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Fat Man Running

Fat Man Running

I am not an athlete; I had my moments when I was younger, but you would not look at me today and think, “Oh, he has a runner’s body”.  The only way I’d have a runner’s body today would be if I kidnapped one and kept it in my basement (I am not advocating kidnapping, I’m just saying). With that known, what happened next made little to no sense. 

My nephew, Joe, who is in the Navy and stationed in San Diego (poor kid) called my sister and told her that he signed up to run the Avon (New Jersey) 5K in June and that she and Uncle Al (me) should run it as well.  When I was told of this it was several months away, so I said, ‘sure’, knowing full well that, like diets and true love, it just wasn’t going to happen.

And then a funny thing – it was happening.  My nephew signed us up, along with my two sons, three nephews, and a girlfriend thrown in for good measure. Even with that, I had an out.  This was a walk/run.  I just had to walk the 5K, not run it.  For the last two years I did an hour on the elliptical six times a week; I should be able to walk that distance without embarrassment.  Just to be sure, there is a park not far from my house, so one night, I decided to go for a run.  With cell phone, headphones, and iTunes account in hand, I took off on this new adventure.

After about twenty yards into the run my entire body screamed at me, “What the fuck is going on here!”  Body parts jiggled that hadn’t moved in years; my heart pounded as it crept up into my throat; my lungs, which had escaped my chest, tried to flag down a police car to tell them how that fat, sweaty, red-faced man stooped over in the park had kidnapped them.

Walking a 5K appeared to be my only option.

Over the next few weeks I continued to run, getting slightly better over time, but nowhere near able to run this race.

The day of the race fell in the middle of a family vacation down in Belmar (one town over from Avon).  All our participants were together the night before; we were serious about this race so we stopped drinking about 12:30 a.m.  Up at 6:30 that morning, we were greeted with a fairly heavy downpour and ominous sky.  Undeterred, we arrived forty-five minutes before start time, and prepared ourselves for this challenge.

Surrounded by real runners, I realized just how unprepared I was.  There were people that actually ran over the bridge from Belmar to run this race.  Who runs to a race to run in a race?  Real runners, that’s who.  To contrast, we drove over in two cars, and arrived early because we wanted to park close so we didn’t have to walk too far. 

With the new realization that we were out matched my sister worried that we would be the last ones to cross the finish line.  As we lined up I turned to her and said, “I think I’m going to try and run it”.  The whistle sounded and off I went.  As I distanced myself from my sister, I didn’t know that she had plans of her own.  If she lagged behind too much she was going to rip off her number, glide stealthy to the sideline, then cheer everyone else on as just another spectator.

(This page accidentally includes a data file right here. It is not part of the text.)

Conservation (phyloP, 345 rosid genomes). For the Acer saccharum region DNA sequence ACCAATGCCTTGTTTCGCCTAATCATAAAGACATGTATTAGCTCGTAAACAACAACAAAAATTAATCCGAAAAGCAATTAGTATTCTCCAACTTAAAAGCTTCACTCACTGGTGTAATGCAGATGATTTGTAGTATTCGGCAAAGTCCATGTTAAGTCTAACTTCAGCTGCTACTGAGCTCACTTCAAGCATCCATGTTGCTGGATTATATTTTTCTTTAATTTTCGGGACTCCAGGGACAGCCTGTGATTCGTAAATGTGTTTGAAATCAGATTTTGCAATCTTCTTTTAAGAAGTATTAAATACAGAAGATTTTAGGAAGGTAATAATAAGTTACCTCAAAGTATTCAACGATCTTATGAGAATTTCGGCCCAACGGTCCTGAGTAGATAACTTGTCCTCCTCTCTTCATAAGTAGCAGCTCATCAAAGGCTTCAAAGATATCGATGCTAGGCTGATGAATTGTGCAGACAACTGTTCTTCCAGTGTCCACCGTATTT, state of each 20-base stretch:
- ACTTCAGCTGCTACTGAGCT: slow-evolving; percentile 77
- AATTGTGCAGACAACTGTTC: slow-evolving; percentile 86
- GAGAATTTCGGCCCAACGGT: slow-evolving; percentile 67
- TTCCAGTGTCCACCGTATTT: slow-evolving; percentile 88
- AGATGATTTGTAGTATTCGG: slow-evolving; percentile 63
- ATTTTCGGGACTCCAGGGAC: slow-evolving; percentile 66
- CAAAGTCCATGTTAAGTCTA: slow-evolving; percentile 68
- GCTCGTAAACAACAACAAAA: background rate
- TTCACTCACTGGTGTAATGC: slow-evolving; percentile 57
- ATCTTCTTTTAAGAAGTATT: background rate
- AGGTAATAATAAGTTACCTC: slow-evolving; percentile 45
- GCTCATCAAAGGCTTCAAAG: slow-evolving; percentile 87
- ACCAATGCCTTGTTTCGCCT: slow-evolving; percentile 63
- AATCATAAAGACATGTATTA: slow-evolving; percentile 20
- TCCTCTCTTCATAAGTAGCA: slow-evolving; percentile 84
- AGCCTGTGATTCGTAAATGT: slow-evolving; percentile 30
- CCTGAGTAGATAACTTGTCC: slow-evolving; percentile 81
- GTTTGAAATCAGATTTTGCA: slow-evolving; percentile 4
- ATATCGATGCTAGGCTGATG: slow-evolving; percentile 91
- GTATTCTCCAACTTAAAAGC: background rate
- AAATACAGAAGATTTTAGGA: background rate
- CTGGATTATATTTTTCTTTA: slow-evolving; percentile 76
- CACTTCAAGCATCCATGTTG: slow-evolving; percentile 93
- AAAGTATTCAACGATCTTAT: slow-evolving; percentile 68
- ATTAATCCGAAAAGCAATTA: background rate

In the middle of the pack I turned the first corner and within seconds the hamstring on my right leg froze.  Pulled to the side like a lame horse out of the starting gate, the rest of the group easily passed me by.  Stretched the muscle for a minute or so and got back in the race.

With wireless headphones in, the iTunes classic rock radio station my soundtrack, I plodded along.  The first mile clocked in at just over thirteen minutes.  Not knowing if that was good or bad, I kept moving.

The second mile clocked it at just over thirteen minutes as well; at least I was consistent, but I was getting tired.  A mom pushed a double-wide stroller passed me in a brisk walk like I was going the other way.

The last leg of the run I could see the faces of those that raced toward the home stretch.  I spotted my two nephews, Joe and Jack, their faces frozen in fierce competition (they would finish with a one-tenth of a second difference between them). 

As I headed toward the end, I walked for a bit, determined to run that last long stretch to the finish line.  I approached the end of the race, and thought just how surreal.  Two months ago this was an event that I had convinced myself I would never participate.  But here I was, and with the crowd behind the finish line, and as my family cheered me on, and with the large digital clock that counted each pound of my heart, I broke into a ridiculously broad grin. 

I crossed the finish line with a time of forty-one minutes fourteen seconds.  Was it a world record?  Your damn right it was.

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